Variance from OSHA Standards

The Occupational Safety and Health Act of 1970 establishes numerous health and safety regulations and standards with which the University must comply. The writers of the legislation recognized that there would be situations where it would be most difficult, and perhaps impossible, to comply with the letter of the law and, therefore, provided in the legislation a variance procedure which, after approval by the Department of Labor, permits exceptions to specific rules and regulations. Approval requires that the employer demonstrate that equivalent safety is provided.

The Committee on Occupational Safety and Health (now ESRM) reviewed the variance procedure. The Committee noted that the established procedure is cumbersome and time-consuming, requiring the submission of substantial documentation, the arrangement and conduct of public hearings, and other various and sundry legal proceedings. Consequently, it was the Committee's opinion that the variance procedure is of limited value and applicability to everyday University operations. It appears that in most instances it would be simpler, less time-consuming and probably desirable to achieve compliance with the standard or regulation than to seek a variance from it. At the same time, the Committee recognized there may be instances where an individual researcher or department may find it desirable, indeed necessary, to apply for a variance from a particular requirement or standard.

The Committee established a University procedure for all variance applications and requests.

  1. The preparation of all necessary documentation is the responsibility of the department interested in obtaining the variance. The assistance of EHS and University Counsel should be obtained.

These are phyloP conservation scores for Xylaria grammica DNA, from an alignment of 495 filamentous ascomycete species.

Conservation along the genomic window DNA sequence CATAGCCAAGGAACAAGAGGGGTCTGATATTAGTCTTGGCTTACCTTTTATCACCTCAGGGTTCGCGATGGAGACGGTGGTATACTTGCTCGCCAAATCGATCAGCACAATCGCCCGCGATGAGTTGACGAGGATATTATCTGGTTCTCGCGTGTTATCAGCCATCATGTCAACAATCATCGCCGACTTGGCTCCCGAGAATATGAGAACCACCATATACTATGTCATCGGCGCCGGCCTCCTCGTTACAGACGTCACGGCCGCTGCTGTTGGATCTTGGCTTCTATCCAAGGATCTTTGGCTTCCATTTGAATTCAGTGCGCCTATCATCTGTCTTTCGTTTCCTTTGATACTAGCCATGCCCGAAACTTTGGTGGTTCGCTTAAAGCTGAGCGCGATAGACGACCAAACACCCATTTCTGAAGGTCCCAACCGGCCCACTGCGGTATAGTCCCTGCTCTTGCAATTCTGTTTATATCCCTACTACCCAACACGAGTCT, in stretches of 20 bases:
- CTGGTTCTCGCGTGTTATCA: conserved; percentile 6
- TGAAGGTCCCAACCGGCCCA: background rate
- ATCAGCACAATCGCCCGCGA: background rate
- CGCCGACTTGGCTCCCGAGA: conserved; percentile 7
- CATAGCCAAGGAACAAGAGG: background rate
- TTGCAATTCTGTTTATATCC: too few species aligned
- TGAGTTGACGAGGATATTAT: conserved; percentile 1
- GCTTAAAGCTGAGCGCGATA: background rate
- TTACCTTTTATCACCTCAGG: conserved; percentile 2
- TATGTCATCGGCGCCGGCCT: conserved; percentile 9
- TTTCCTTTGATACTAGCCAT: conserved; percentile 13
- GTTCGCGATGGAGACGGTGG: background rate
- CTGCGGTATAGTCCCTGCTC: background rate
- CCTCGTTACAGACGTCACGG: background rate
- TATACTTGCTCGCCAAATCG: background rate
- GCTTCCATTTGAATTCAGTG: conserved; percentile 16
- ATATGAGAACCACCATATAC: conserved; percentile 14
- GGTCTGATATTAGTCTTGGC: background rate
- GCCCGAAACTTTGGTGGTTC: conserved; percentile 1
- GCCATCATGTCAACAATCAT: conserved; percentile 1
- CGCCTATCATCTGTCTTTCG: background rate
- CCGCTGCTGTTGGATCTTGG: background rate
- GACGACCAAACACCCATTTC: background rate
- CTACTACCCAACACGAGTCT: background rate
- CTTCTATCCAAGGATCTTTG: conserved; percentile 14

2. All variance applications shall be submitted to EHS and General Counsel for review and approval. EHS will assist the applicant and coordinate the application approval procedure.
  3. After approval of the two aforementioned offices, the variance applications shall be submitted to the Environmental, Safety and Risk Management (ESRM) committee for review and approval.
  4. After ESRM approval, the application will be submitted to the Department of Labor via EHS, which is responsible for maintaining all documentation on all variance applications and the status of each. It is important that ESRM have knowledge of all variances in existence at the University.
  5. It is understood that continuing compliance with any and all conditions or limitations agreed to or established as part of an approved variance shall be the responsibility of the department that obtained the variance. This is necessary to insure that any and all conditions be established, and under which the approval was granted, if dependent on the personnel who sever their relationship with the University, are continued for as long as possible.
  6. EHS is charged with the additional responsibility of periodically monitoring all activities carried on under an approved variance and to insure that the department's responsibilities regarding any conditions or limitations established in the variance are being complied with.

Adopted October 24, 1973 by COSH (now ESRM)

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